October 10, 2004

Sunday Morning Links

I haven't had much time to update during my visit to Chicago, but here are a few links:

  • Gordon Bendersky, a pediatric cardiologist who wrote neat-sounding studies of the history of sports injuries in ancient Greece, has died at 74. The classicist Michael Grant has also died.
  • The Boston Globe profiles Michael Ledeen, a historian-of-fascism-turned-conservative-activist, and looks at the relationship between his scholarship and his advocacy. Laura Rozen, meanwhile, examines the issue of Iranian regime change.
  • Judge Richard Posner recently attacked the deductive methods of Sherlock Holmes in a New Republic article. In The Boston Globe, Joshua Glenn responds with an amusing question: Could Posner have a personal reason to dislike analyses that make conclusions about a person's past based on his or her appearance?
  • The New York Times Magazine looks at pharmacogenetics and the science of race.
  • The Guardian profiles David Starkey, an Elizabethan historian sometimes called "the rudest man in Britain." (I just wish it explained whether his books are worth looking at...)
  • Another Guardian article discusses the work of E. Nesbit, the Victorian-era children's fantasy novelist.
  • Scott McLemee reviews a book based on the psychiatric interviews of Nazis during the Nuremberg Trials.
  • Newsday has published a lengthy profile of the fantasy writer Susanna Clarke.
  • The Boston Review discusses the cultural Cold War.
  • Alan Keyes, the Republican candidate for the Senate here in Illinois, recently claimed that Dick Cheney's lesbian daughter was living a sinful, hedonistic life. Now it appears that Keyes's own daughter is lesbian too. In The Chicago Reader, Michael Miner discusses whether the Chicago dailies should have reported on the issue.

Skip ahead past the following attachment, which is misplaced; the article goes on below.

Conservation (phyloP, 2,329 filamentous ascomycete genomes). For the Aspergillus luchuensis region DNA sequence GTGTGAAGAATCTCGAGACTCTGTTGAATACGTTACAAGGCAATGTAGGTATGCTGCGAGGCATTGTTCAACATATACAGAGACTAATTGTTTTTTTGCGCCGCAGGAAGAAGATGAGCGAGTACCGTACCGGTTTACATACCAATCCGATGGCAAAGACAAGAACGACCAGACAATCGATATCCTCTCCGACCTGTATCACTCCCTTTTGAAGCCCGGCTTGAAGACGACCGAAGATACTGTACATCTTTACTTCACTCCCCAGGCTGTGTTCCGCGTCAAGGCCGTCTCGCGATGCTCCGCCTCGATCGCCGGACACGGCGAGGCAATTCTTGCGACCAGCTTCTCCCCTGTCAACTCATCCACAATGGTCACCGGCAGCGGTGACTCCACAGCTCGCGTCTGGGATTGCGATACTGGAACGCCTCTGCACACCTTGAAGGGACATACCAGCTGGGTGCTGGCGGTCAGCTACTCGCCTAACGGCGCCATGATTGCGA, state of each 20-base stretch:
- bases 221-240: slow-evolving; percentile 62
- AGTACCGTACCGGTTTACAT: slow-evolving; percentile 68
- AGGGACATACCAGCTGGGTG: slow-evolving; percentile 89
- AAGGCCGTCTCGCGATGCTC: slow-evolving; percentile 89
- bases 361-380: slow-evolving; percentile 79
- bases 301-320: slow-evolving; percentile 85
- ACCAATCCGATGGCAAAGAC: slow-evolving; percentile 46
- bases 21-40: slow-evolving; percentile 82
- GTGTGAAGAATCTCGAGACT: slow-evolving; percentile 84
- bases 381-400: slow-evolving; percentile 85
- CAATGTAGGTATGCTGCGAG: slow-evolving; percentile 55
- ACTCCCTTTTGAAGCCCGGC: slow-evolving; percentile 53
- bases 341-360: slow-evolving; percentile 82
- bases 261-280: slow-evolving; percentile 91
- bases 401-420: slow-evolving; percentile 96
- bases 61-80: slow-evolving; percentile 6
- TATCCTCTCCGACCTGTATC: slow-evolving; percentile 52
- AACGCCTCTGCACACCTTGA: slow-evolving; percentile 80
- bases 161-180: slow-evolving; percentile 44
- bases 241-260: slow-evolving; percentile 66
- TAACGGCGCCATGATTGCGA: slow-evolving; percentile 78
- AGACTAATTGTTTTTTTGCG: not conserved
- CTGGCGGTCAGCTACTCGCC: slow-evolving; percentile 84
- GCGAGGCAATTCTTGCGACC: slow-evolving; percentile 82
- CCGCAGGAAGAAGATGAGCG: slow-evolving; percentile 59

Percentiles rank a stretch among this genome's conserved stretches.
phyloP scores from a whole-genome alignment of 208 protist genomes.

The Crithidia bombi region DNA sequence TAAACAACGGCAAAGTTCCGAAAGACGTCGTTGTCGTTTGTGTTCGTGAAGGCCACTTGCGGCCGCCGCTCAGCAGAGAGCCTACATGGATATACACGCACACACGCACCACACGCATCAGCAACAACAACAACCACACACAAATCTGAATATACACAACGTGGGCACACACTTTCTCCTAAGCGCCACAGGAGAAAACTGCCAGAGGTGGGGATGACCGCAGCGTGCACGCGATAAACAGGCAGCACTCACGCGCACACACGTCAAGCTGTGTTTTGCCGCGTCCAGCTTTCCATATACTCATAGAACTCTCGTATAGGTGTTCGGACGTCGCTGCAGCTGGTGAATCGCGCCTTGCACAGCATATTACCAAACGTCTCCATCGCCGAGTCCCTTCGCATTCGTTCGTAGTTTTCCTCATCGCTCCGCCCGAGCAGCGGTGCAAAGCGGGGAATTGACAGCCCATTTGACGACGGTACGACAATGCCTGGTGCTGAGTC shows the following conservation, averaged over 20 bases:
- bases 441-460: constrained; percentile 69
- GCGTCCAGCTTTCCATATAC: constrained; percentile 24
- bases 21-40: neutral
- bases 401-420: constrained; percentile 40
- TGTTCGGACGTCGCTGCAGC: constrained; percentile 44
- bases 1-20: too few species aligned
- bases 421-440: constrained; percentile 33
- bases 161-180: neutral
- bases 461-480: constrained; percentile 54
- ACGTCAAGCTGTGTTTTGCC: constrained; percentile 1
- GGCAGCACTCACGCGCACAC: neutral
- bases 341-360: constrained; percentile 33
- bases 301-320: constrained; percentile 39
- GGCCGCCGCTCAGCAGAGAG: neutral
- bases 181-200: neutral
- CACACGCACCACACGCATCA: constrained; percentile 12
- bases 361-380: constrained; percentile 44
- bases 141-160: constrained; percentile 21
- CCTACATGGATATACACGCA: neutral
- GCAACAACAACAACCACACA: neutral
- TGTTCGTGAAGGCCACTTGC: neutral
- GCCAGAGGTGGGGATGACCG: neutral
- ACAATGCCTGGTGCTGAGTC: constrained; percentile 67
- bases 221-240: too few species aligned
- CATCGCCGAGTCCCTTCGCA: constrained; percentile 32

• In The New Yorker, Malcolm Gladwell discusses "the ketchup conundrum": why is it easy to buy many varieties of mustard, but just one of ketchup?

Random thought: Napoleon Dynamite just might be the most over-rated movie of the year. I found it off-putting and thought it kept repeating the same tired jokes again and again; some real talent went into making the movie, but there was only enough material for a 10-minute film or an amusing side character in a completely different movie. Most of the people who really liked it are the sort of reviewers whose opinion I don't think much of, but a surprising number of smart critics really enjoyed it. I'm puzzled. I tend to dislike movies which derive their humor from the mockery of their main subjects; this movie is a classic example of that, and added a self-consciousness that seemed tailor-made to make viewers feel superior to others (both the people on the screen and the people who "didn't get" the movie's humor.) Life's too short to spend watching movies like this.

Update: Richard Posner, it seems, has made his Sherlock Holmes article available online. It's a charming read, and you should check it out.

Posted by Ed at October 10, 2004 10:28 AM
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